Problems such as organizational productivity and innovation management traditionally have not been tackled in a very data-intensive way, because of a paucity of data. That gap has been hard to fill because a strong case for collecting and scrutinizing data has not been made.
But that’s changing in important ways, argues Jacomo Corbo, the Canada Research Chair in information and performance management at the Telfer School. Companies like Google have turned to big data collection, showing how it can strengthen teams by illustrating, for example, the traits workers value most in managers. The infrastructure for data analysis is also improving dramatically, thanks in part to university-industry collaborations such as the IBM Centre for Business Analytics and Performance at Telfer (CBAP). Finally, and most importantly, researchers can now study dynamic workflow environments in depth as rich industry data sets become available.
“What is an optimal team composition, and how much turnover is advisable in teams? Who should work on what projects, and how should communication be structured within a department? What drives productivity in a team? Those questions can now be analyzed in a very data-intensive, scientific way,” Corbo says.
The answers, in the context of innovation in advanced industries, may provide an early warning capability about projects that are notoriously difficult to manage. Corbo and his colleagues at Harvard and the University of Ottawa are examining a rich, unique dataset from an environment where successful innovation is rare: product development at Formula One.
Among 100 aerodynamic components designed for F1 cars, typically less than five are fruitful designs, explains Corbo, who was the head of race strategy for the Renault F1 Team Ltd. from 2006 to 2008. Study of the information flows between the design engineers highlights factors that are going to yield good performance or bad performance – knowledge that managers can use to halt unpromising projects earlier and redeploy resources towards projects that have a higher likelihood of success.
“The workflows provide a rich soil for the study of productivity and innovation management, highlighting factors that detract from or improve performance in those areas,” Corbo explains. “That will be valuable not only to researchers, but to those responsible for innovation projects, like the F1 engineering managers who have responsibility for key questions about who should talk to whom, in what measure, and about what interfaces.”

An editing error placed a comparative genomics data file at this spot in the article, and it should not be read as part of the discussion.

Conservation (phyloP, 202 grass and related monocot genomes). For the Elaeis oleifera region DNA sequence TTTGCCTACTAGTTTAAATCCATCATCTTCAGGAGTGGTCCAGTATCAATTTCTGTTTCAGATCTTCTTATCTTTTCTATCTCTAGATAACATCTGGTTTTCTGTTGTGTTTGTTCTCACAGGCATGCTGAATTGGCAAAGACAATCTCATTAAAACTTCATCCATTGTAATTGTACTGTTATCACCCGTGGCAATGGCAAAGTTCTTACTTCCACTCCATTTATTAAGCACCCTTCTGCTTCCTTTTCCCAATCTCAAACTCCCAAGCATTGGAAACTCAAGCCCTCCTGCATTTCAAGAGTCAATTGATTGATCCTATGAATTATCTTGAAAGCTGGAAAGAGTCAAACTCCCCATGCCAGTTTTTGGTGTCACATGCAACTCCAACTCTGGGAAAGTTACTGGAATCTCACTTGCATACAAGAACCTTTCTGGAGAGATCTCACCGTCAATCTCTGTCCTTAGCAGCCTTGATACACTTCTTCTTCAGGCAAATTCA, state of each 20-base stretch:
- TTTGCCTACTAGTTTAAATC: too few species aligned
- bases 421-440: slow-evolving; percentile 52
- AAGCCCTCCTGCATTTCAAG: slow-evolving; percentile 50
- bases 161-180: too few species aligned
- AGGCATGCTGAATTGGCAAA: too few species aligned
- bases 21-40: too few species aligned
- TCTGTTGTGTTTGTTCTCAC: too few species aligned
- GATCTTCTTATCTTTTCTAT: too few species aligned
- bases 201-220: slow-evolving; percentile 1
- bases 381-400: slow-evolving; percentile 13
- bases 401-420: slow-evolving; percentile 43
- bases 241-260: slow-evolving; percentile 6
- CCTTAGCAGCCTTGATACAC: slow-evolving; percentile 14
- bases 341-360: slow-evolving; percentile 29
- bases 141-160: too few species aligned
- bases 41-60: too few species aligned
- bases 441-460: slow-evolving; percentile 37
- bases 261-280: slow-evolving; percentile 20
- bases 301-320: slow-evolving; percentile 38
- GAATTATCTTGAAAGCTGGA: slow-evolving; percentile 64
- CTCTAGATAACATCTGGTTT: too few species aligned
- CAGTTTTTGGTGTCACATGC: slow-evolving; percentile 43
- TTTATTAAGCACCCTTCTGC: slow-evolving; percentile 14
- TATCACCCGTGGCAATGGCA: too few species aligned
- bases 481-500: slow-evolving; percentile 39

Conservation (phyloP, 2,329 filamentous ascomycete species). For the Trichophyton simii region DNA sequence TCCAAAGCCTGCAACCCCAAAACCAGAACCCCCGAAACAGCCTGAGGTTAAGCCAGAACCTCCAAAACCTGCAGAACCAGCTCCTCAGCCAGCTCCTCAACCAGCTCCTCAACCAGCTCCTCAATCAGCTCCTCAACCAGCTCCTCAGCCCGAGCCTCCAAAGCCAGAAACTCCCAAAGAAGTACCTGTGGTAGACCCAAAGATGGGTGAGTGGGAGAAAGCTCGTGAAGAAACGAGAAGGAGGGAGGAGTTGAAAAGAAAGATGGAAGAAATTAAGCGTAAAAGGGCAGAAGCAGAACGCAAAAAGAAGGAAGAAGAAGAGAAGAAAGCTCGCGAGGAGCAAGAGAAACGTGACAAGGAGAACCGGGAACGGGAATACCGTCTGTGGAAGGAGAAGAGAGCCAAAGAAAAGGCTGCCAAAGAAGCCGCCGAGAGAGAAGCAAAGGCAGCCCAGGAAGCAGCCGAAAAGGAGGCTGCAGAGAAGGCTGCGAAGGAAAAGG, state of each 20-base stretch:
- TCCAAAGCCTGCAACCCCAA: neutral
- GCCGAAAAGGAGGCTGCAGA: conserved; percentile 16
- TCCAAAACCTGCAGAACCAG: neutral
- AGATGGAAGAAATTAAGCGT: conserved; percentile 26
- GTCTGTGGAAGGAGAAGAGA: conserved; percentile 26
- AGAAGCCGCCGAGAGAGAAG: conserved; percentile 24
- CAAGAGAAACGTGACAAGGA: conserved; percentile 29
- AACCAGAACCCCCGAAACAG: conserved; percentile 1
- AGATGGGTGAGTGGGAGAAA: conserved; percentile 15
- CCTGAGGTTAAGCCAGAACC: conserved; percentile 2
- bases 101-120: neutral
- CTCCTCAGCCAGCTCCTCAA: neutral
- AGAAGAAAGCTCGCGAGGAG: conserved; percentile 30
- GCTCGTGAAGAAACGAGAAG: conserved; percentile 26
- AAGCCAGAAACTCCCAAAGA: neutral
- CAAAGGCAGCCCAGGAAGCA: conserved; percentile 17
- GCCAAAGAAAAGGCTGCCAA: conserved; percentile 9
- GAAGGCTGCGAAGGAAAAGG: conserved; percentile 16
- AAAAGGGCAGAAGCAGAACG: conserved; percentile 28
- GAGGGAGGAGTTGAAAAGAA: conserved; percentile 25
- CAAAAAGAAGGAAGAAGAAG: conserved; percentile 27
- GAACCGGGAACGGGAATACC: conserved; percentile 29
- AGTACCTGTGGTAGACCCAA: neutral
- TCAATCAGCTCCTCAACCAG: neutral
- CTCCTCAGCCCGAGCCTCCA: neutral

The team will create econometric models and identify relationships in the data using machine-learning methods. From there, models of workflow patterns on the F1 teams will be developed. The project will culminate in the development of theory, and ultimately, tools that can be used within companies.
Analysis of the F1 data has already begun to bear fruit. “A totally unexpected, and perhaps now one of the most interesting parts of the research,” Corbo says, “is an understanding of how communication dynamics and collaboration dynamics between engineers impacts the output, impacts individual organizational productivity, and even the success or failure of innovation projects.”
Corbo was appointed Canada Research Chair ten years after receiving his B.Eng. in Electrical Engineering from McGill University. In the interim came Harvard (Ph.D. in Computer Science) and a postdoctoral research fellowship at the Wharton School of Business at the University of Pennsylvania, where he is currently a Senior Fellow.
Since arriving in September 2011, the University of Ottawa “has surprised me a great deal – it’s absolutely excellent,” he says. “I am enthusiastic about the many opportunities available to leverage the Canadian Research Chair within dynamic research areas at the university, and to advance the Telfer School’s experience in collaborative research.”
In that vein, the CBAP provides “pivotal” support to his research agenda, he says. “Given that a lot of my research agenda is predicated on this idea of big data, working with very large data sets, having the backing of a company like IBM, and all of the infrastructure they provide, helps us immeasurably.”
Last updated: May 2, 2012